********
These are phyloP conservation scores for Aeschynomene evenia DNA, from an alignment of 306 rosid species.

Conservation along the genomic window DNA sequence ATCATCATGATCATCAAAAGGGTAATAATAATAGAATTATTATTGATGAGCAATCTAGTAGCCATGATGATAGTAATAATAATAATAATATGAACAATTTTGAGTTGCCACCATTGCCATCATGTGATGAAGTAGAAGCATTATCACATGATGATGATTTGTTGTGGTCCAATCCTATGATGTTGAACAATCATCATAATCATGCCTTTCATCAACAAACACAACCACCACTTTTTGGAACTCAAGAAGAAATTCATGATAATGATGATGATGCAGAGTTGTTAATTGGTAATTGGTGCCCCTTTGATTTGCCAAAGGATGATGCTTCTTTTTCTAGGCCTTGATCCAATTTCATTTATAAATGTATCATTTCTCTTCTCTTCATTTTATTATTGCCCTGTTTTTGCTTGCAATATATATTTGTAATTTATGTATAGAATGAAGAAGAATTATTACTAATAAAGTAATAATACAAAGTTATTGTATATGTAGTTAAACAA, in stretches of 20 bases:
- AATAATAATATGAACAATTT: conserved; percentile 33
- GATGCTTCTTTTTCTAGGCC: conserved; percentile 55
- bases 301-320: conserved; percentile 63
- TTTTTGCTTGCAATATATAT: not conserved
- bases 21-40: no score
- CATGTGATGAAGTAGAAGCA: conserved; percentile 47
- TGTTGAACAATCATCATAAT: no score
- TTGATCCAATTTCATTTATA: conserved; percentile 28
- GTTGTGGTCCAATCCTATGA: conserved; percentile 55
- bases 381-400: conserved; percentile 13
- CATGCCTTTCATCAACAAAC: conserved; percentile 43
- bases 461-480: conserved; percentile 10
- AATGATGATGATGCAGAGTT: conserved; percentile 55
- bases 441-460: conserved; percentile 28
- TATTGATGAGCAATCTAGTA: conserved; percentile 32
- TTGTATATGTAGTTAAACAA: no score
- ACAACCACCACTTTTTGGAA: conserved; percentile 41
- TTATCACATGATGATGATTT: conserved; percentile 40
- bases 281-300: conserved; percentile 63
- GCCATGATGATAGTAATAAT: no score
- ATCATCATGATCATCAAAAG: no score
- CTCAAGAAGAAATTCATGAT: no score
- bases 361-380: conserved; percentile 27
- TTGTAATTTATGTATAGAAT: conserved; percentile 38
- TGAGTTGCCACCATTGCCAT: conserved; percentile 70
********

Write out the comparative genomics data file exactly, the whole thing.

These are phyloP conservation scores for Aeschynomene evenia DNA, from an alignment of 306 rosid species.

Conservation along the genomic window DNA sequence ATCATCATGATCATCAAAAGGGTAATAATAATAGAATTATTATTGATGAGCAATCTAGTAGCCATGATGATAGTAATAATAATAATAATATGAACAATTTTGAGTTGCCACCATTGCCATCATGTGATGAAGTAGAAGCATTATCACATGATGATGATTTGTTGTGGTCCAATCCTATGATGTTGAACAATCATCATAATCATGCCTTTCATCAACAAACACAACCACCACTTTTTGGAACTCAAGAAGAAATTCATGATAATGATGATGATGCAGAGTTGTTAATTGGTAATTGGTGCCCCTTTGATTTGCCAAAGGATGATGCTTCTTTTTCTAGGCCTTGATCCAATTTCATTTATAAATGTATCATTTCTCTTCTCTTCATTTTATTATTGCCCTGTTTTTGCTTGCAATATATATTTGTAATTTATGTATAGAATGAAGAAGAATTATTACTAATAAAGTAATAATACAAAGTTATTGTATATGTAGTTAAACAA, in stretches of 20 bases:
- AATAATAATATGAACAATTT: conserved; percentile 33
- GATGCTTCTTTTTCTAGGCC: conserved; percentile 55
- bases 301-320: conserved; percentile 63
- TTTTTGCTTGCAATATATAT: not conserved
- bases 21-40: no score
- CATGTGATGAAGTAGAAGCA: conserved; percentile 47
- TGTTGAACAATCATCATAAT: no score
- TTGATCCAATTTCATTTATA: conserved; percentile 28
- GTTGTGGTCCAATCCTATGA: conserved; percentile 55
- bases 381-400: conserved; percentile 13
- CATGCCTTTCATCAACAAAC: conserved; percentile 43
- bases 461-480: conserved; percentile 10
- AATGATGATGATGCAGAGTT: conserved; percentile 55
- bases 441-460: conserved; percentile 28
- TATTGATGAGCAATCTAGTA: conserved; percentile 32
- TTGTATATGTAGTTAAACAA: no score
- ACAACCACCACTTTTTGGAA: conserved; percentile 41
- TTATCACATGATGATGATTT: conserved; percentile 40
- bases 281-300: conserved; percentile 63
- GCCATGATGATAGTAATAAT: no score
- ATCATCATGATCATCAAAAG: no score
- CTCAAGAAGAAATTCATGAT: no score
- bases 361-380: conserved; percentile 27
- TTGTAATTTATGTATAGAAT: conserved; percentile 38
- TGAGTTGCCACCATTGCCAT: conserved; percentile 70